Jane: And then the third one is revenge. Where I hurt and so I’m going to hurt back. And the other one is assumed inadequacy or giving up. And when we have our mistaken goal chart, which people can find in the book is, it helps parents know how to, and teachers know how to identify based on how they feel, what happens when they usually intervene, and the very last column is a whole bunch of ideas of how to be encouraging. And so, this is always our goal, is to use tools or methods that are encouraging to children to help feel that sense of belonging and significance.
Andy: Yeah, it’s a great chart and I really did like how you started with what you feel. If something that your kid is doing is making you feel this way, then this is probably what’s going on, and it makes it so easy, I think, to get into it because sometimes it’s hard to see things in other people or to know what’s really driving their behavior, but it’s easy to know what we feel.
Jane: One of the things I like about this chart too, is how adults, they contribute. When a child’s goal is undue attention, maybe it’s because you don’t have faith, your belief may be, I don’t have faith in you to deal with disappointment, or I feel guilty if you aren’t happy. And how parents may contribute to misguided power is when they believe I’m in control and you must do what I say, or I believe that telling you what to do and lecturing or punishing when you don’t, is the best way to motivate you do better.
Jane: Or for revenge, the adult may give advice without listening to you because I think I’m helping, or I worry about what the neighbors will think more than what you need. And then of course the one for assumed inadequacy. I expect you to live up to my high expectations. I thought it was my job to do things for you. So, we really need to look at what we’re doing and what that creates long-term in children, and it’s not about guilt. It’s about awareness so that we can really be aware of what it is we want long-term for our children. And then what are the things that we need to do to encourage them to develop what we hoped for them.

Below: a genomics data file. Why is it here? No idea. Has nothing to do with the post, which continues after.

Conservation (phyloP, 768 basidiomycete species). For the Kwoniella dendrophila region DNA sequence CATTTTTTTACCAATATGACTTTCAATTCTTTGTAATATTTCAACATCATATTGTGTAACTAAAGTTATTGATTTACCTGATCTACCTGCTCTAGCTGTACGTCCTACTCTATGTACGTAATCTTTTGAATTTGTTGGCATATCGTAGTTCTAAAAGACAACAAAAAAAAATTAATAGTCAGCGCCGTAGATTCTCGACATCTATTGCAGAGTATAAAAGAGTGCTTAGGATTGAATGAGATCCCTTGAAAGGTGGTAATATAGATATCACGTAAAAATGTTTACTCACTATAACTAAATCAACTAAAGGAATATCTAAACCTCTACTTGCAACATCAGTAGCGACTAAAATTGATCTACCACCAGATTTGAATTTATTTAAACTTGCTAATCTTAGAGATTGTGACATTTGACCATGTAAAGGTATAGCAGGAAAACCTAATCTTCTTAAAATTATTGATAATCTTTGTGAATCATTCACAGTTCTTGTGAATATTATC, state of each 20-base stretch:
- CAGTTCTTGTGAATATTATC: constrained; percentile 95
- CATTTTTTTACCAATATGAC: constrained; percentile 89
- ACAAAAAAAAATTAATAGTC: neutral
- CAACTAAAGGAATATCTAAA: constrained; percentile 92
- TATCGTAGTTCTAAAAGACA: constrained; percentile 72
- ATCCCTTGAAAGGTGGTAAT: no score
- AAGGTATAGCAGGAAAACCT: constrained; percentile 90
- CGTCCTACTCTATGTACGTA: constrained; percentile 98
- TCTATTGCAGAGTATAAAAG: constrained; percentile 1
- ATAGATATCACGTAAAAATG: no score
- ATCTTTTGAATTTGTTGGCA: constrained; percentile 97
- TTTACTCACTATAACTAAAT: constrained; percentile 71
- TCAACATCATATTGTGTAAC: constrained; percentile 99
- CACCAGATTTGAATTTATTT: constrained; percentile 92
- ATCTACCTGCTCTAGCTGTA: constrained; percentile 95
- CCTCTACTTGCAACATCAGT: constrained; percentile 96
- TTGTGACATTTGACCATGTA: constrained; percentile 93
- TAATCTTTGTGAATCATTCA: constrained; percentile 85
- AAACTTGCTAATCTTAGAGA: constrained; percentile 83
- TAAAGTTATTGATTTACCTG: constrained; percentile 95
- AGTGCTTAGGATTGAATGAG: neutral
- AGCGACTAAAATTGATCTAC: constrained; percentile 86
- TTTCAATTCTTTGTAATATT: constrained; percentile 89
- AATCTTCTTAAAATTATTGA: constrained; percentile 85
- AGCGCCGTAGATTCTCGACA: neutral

Andy: I like that a lot.
About Jane Nelsen
The author of the bestselling Positive Discipline books, Jane Nelsen is one of the leading experts on positive parenting strategies alive today. Her doctorate degree in Educational Psychology from the University of San Francisco in 1979 is secondary to the education and experience she achieved from her successes and failures as a mother of seven children.
She now shares this wealth of knowledge and experience as a popular keynote speaker and workshop leader throughout the country. Jane is very well received by school districts, teacher organizations, conferences, and parent education networks throughout the world.
Letters come in daily from parents and teachers worldwide who have had much success with the principles outlined in her books, workshops, and lectures.
She has appeared on Oprah, Sally Jessy Raphael, and Twin Cities Live, and was the featured parent expert on the National Parent Quiz with Ben Vereen.